A majority of surveyed providers reported concerns over the security implications of IPv6 adoption, and the slow rate of IPv4 to IPv6 migration, or at least the parallel deployment of IPv6. As in previous years, providers complained of missing IPv6 security features in routers, firewalls and other critical network infrastructure. Other providers worried the lack of IPv6 testing and deployment experience may lead to significant Internet-wide security vulnerabilities.

A recent Arbor study found IPv6 traffic accounts for 0.03% of all Internet traffic, up from just .002% a year earlier, and while representing a significant increase, IPv6 still only accounts for a tiny fraction of aggregate Internet traffic today.

"This year's report shows that respondents are struggling to operate, maintain, secure and defend their networks in the face of looming IPv4 address exhaustion and concerns surrounding IPv6 migration and security," said Craig Labovitz, chief scientist, Arbor Networks.

Other Obstacles to Effective Threat Mitigation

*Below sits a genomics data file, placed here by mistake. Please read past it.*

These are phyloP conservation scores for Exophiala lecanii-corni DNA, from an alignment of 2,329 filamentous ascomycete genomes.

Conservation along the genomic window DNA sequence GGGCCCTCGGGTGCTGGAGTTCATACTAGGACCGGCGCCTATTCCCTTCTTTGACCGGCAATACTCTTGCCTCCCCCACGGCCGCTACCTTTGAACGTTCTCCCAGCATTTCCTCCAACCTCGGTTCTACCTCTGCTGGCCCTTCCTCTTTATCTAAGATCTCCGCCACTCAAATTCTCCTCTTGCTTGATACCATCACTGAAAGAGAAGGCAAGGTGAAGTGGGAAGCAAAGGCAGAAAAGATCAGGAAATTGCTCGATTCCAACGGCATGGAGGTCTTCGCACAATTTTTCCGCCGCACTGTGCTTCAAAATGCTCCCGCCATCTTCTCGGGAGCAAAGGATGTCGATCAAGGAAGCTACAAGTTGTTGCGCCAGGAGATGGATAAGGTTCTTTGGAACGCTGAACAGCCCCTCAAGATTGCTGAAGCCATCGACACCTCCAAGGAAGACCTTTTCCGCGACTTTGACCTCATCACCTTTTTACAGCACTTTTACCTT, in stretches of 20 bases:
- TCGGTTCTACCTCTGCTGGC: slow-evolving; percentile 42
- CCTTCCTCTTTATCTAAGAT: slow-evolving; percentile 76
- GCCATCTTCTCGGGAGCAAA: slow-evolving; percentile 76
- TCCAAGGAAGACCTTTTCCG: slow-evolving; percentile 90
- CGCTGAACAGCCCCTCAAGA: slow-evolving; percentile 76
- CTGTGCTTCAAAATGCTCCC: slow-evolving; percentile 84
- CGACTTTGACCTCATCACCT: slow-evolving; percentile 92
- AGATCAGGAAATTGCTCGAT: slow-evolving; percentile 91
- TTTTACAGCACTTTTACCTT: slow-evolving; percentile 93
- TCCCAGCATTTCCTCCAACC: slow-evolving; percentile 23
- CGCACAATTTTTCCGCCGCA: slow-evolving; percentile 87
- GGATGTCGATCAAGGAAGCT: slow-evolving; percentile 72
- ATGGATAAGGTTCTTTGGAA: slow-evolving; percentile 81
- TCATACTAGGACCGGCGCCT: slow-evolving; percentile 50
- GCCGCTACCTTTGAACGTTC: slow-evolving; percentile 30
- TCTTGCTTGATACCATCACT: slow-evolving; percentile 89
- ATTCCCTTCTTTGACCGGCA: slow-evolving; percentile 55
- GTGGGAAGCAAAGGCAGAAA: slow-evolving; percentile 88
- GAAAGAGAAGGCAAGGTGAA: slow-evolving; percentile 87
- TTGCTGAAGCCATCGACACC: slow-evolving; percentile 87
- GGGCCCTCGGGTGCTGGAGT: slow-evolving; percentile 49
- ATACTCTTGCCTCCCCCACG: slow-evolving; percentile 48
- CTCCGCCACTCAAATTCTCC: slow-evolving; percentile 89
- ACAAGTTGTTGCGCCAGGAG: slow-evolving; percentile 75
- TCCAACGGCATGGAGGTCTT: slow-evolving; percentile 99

Non-technical factors, such as a lack of skilled resources, clearly-defined operational policies and responsibilities, and management understanding and commitment are the most significant obstacles to reducing mitigation times and proactively strengthening operational security postures, respondents said.

"What hasn't changed from last year is that ISPs are still facing strained operational resources," McPherson said. "In what might be considered a response to this strain, the survey showed an increase in the number of organizations turning to Managed Security Services -- network security management from a network services provider. The number of respondents who offer attack detection and reporting services was up to 36% from 24% just last year, and the majority of Tier 1 and Tier 2 respondents said they currently offer DDoS detection and attack mitigation services."